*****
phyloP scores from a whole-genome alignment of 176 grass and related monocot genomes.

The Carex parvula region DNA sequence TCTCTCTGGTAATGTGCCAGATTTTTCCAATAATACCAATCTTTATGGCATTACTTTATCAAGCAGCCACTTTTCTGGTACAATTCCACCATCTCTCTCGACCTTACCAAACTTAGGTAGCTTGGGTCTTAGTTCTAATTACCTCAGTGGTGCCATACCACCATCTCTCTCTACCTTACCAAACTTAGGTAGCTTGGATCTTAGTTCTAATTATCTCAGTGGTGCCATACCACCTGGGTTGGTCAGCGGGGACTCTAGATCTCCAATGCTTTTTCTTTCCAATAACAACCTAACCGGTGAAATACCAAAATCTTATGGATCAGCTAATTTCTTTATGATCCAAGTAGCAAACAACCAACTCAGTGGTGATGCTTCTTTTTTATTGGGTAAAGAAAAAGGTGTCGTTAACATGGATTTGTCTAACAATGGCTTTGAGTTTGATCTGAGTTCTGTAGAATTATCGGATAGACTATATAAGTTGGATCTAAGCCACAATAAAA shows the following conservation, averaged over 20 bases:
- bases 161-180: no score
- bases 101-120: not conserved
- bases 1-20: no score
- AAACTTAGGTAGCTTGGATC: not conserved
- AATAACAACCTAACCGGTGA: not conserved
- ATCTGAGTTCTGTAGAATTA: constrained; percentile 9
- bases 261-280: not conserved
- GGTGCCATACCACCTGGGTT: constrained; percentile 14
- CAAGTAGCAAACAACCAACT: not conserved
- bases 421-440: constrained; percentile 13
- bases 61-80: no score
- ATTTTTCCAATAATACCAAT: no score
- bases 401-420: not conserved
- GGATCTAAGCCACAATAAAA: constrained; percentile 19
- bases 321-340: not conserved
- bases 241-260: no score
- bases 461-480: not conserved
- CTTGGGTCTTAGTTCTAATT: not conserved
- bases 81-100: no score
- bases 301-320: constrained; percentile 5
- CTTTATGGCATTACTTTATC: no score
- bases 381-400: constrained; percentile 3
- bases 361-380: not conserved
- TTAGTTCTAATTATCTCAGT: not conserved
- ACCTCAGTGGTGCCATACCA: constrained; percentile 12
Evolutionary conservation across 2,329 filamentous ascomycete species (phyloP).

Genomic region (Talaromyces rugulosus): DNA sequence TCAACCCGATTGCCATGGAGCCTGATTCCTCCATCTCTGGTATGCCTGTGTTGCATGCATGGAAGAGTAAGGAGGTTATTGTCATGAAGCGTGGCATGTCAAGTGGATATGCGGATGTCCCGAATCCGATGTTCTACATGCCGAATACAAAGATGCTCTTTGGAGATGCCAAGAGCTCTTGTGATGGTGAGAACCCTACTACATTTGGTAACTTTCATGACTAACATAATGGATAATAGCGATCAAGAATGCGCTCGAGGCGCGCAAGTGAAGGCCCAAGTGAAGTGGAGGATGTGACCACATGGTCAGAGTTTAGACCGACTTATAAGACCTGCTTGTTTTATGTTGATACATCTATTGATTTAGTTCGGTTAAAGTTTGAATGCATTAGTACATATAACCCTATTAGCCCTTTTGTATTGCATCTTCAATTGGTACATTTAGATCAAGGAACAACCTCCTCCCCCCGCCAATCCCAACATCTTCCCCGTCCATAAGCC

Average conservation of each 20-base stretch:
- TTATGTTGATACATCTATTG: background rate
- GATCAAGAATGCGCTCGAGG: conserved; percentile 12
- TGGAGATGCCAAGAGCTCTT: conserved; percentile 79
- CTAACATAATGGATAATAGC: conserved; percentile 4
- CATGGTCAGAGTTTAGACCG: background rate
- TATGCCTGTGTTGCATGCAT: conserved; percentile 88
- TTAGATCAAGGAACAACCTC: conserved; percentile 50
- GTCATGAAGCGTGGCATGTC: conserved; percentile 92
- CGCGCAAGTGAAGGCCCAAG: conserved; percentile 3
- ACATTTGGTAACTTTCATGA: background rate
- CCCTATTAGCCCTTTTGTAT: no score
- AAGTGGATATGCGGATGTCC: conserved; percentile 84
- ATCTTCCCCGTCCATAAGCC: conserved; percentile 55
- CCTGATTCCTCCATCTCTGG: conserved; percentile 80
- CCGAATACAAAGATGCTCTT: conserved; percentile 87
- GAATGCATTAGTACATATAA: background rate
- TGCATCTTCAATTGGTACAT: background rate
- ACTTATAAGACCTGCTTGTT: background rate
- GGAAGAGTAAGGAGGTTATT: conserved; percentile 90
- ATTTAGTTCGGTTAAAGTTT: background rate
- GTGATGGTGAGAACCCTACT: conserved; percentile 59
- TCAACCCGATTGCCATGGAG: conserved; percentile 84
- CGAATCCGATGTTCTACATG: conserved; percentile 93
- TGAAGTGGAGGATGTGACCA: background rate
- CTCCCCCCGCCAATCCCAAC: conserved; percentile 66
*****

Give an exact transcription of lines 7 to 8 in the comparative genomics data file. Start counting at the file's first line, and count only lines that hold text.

- AATAACAACCTAACCGGTGA: not conserved
- ATCTGAGTTCTGTAGAATTA: constrained; percentile 9